|By Jeffrey Pieters, Post-Bulletin,
Rochester, Minn.McClatchy-Tribune Regional News
Apr. 20, 2010--Less than what they wanted, but better than what they've got -- that's how Rochester's Kutzky Park neighbors seemed to view a hotel project proposed at a long-vacant corner at the U.S. 52 interchange with Second Street Southwest.
The city council approved the plans, for a four-story hotel, with nearby buildings for a restaurant and retail, at a meeting Monday. In a series of 6-1 votes, with council member Michael Wojcik voting "no," the council approved a preliminary plan, a design modification allowing the hotel to exceed the local height restriction, and variances for building setbacks and a driveway access.
Wojcik cited an "embarrassing overabundance of parking" on the site as one reason for his objection. In his view, he said, the property could have done with fewer than the 141 parking spaces outlined in the plan.
But overall, Wojcik said, "I'm pretty excited about the project. I think there's a lot of good things there."
Proposed by Rochester Lodging Group LLC, a South Dakota firm, the project includes a four-story Holiday Inn Express along the west side of the property, paralleling the highway. The hotel would have parking beneath it.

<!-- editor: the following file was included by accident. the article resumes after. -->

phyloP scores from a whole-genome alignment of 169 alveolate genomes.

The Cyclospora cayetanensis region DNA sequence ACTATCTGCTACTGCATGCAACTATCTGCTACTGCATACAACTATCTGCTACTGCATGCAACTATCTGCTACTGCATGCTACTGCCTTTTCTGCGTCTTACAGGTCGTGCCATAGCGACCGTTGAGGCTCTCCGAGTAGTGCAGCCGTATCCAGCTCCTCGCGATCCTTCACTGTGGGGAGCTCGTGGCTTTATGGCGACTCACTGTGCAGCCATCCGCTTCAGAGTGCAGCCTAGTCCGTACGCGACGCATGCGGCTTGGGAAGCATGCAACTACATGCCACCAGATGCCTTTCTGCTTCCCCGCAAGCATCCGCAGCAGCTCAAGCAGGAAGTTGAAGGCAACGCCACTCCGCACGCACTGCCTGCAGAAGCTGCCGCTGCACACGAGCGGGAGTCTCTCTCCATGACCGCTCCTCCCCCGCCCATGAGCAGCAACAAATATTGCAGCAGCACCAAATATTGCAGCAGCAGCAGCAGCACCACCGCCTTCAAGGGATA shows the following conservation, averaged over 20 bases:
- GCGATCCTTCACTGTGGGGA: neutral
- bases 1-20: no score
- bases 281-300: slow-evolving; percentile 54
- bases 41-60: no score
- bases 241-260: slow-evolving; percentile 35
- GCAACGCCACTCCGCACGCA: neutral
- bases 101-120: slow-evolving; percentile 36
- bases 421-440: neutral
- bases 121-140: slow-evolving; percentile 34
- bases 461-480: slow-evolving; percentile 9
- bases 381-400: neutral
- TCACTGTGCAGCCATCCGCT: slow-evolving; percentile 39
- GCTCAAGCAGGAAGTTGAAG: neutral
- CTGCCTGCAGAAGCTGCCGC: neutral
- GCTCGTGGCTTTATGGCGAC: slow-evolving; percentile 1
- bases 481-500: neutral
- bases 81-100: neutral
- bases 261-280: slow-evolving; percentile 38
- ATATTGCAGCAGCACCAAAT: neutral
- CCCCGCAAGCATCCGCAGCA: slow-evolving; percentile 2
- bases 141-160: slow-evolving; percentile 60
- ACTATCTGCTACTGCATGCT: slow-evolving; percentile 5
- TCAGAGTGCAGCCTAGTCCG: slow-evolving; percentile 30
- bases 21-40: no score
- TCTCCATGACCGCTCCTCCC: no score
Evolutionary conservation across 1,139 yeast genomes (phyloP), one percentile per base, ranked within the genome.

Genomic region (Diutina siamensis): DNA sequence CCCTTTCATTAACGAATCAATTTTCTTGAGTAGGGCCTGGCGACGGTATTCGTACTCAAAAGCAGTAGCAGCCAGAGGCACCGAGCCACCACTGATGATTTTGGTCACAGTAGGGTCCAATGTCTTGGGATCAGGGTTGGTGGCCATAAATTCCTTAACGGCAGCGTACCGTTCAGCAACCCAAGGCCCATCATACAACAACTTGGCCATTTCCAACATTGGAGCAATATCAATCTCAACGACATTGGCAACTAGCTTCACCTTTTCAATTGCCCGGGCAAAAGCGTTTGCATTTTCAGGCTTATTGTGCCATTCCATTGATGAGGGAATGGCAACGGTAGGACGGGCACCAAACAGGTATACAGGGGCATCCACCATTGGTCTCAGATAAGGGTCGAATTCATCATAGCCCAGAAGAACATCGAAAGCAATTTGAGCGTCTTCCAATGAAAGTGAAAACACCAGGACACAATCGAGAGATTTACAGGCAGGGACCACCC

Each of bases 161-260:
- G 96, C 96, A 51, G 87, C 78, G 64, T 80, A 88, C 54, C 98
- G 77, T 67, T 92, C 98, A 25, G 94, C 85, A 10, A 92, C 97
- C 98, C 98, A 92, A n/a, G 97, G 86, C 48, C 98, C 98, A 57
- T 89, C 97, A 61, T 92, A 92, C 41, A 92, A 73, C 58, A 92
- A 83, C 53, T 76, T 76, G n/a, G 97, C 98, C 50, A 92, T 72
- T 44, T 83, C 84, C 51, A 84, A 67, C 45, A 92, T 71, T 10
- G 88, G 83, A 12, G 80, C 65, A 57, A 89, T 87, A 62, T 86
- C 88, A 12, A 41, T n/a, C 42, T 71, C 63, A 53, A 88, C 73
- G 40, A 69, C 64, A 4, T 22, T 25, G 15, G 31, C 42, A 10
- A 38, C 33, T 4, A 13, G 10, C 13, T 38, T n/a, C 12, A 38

An 8,300-square-foot retail space would lie in the northeast corner of the property, and a 3,000-square-foot restaurant with an outdoor patio on the southeast corner.
Comprising practically all of the space between those three buildings would be a paved parking lot.
"It's pretty sparse," said Kelly Mueller, representing a group of neighbors. "It's going to be a pretty hot pavement."
She criticized the plans for a lack of landscaping. The proposal included a landscaping plan showing a tree-lined boundary, but inside the development there would be few trees.
"I'm sorry, Yaggy-Colby, this is a strip mall," Mueller said. "As a city, we expect more."
Some of Mueller's other objections to the project may yet be answered to her and neighbors' satisfaction.
The city will discuss with Rochester Public Utilities the possibility of burying an above-ground power line along 16th Avenue Southwest, and installing decorative streetlights rather than the city-standard fixture.
Those things, at least, would match the streetscape standards put in place at another nearby hotel, the Courtyard by Marriott, which neighbors said was developed with their interests in mind.
A majority on the council seemed to feel that the project designers already conceded enough to neighbors, meeting twice with the group and ultimately removing a proposed drive-through at the restaurant and shifting the hotel's indoor swimming pool to the southwest corner of the building, where it could be seen through windows from the street.
"This gets an undeveloped property that's been sitting for years ... and gets it back on the tax rolls," said council member Ed Hruska.
The property, immediately south of Miracle Mile Shopping Center, previously held two restaurants and a hotel before it was bulldozed in 2003 for the U.S. 52 reconstruction project.
Local developer Rick Penz bought the property and initially proposed a development neighbors all seemed to like. That development, named Shoppes on Second, ultimately collapsed over parking and space concerns.
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